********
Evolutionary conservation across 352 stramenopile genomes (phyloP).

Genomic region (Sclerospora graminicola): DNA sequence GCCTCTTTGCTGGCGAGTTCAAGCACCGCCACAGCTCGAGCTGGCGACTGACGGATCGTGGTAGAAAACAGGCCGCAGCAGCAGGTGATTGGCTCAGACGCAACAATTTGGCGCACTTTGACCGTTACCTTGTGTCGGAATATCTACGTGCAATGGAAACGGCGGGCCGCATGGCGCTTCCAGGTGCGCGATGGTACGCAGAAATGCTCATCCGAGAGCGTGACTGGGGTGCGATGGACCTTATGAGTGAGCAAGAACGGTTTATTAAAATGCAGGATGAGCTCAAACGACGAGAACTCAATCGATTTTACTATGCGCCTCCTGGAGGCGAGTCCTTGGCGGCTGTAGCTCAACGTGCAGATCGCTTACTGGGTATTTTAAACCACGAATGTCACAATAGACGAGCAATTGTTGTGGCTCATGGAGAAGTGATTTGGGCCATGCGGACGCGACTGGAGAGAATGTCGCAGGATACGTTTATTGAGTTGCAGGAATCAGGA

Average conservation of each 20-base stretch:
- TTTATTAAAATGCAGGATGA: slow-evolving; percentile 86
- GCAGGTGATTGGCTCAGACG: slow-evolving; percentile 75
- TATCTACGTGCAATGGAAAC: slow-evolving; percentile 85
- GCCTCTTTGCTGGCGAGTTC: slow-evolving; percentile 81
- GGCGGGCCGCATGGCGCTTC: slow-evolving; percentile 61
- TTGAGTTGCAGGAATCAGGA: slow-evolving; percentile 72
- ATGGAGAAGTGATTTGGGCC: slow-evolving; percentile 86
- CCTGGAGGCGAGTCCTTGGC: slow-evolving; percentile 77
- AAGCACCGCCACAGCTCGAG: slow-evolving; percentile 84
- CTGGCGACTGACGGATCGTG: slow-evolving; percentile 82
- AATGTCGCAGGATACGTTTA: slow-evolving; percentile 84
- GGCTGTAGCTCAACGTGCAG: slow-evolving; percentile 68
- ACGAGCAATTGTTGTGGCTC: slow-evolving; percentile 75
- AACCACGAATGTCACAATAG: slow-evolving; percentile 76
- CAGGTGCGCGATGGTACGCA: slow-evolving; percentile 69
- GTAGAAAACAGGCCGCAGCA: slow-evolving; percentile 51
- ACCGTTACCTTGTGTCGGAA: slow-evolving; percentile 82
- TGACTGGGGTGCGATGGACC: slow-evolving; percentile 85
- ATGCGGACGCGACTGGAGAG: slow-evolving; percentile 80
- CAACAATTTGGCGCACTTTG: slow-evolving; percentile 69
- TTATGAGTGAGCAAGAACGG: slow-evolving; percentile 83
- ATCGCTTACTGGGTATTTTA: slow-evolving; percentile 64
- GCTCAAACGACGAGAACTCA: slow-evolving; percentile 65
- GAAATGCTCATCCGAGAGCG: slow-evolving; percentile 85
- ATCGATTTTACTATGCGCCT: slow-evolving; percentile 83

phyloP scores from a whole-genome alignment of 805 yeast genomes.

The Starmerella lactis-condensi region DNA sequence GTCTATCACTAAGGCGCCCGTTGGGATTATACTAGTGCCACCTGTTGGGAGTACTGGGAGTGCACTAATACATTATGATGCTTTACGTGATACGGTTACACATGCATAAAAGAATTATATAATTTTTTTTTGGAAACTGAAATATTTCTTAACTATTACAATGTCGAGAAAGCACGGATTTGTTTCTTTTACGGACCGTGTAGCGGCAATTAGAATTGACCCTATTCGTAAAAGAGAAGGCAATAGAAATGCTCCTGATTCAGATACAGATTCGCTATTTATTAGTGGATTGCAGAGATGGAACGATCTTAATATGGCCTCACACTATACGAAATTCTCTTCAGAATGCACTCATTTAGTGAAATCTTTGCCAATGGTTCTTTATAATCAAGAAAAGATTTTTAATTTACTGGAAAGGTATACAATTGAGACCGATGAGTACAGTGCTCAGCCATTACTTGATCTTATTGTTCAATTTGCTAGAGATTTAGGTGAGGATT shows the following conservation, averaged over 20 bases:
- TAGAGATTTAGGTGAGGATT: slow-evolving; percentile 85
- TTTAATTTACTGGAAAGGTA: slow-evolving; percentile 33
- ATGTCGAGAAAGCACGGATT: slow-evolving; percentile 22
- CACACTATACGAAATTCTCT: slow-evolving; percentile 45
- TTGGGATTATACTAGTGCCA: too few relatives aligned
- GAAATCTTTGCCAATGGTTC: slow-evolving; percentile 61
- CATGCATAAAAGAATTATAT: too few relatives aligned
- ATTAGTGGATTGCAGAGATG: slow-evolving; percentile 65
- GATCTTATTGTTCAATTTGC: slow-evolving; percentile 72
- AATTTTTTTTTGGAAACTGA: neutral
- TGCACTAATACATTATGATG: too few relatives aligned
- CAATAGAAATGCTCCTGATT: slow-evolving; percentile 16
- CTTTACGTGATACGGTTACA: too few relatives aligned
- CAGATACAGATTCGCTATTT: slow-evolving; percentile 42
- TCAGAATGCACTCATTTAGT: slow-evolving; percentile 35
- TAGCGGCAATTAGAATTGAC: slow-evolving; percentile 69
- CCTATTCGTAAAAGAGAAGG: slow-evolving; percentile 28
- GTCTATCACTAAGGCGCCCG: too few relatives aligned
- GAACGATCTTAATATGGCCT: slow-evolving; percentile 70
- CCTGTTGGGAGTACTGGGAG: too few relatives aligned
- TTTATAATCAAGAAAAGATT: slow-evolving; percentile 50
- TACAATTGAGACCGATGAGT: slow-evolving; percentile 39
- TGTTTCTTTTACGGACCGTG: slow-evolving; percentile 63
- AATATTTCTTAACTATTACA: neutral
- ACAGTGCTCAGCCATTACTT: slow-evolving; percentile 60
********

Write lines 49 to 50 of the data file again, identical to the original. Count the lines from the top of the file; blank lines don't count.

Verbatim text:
- GAACGATCTTAATATGGCCT: slow-evolving; percentile 70
- CCTGTTGGGAGTACTGGGAG: too few relatives aligned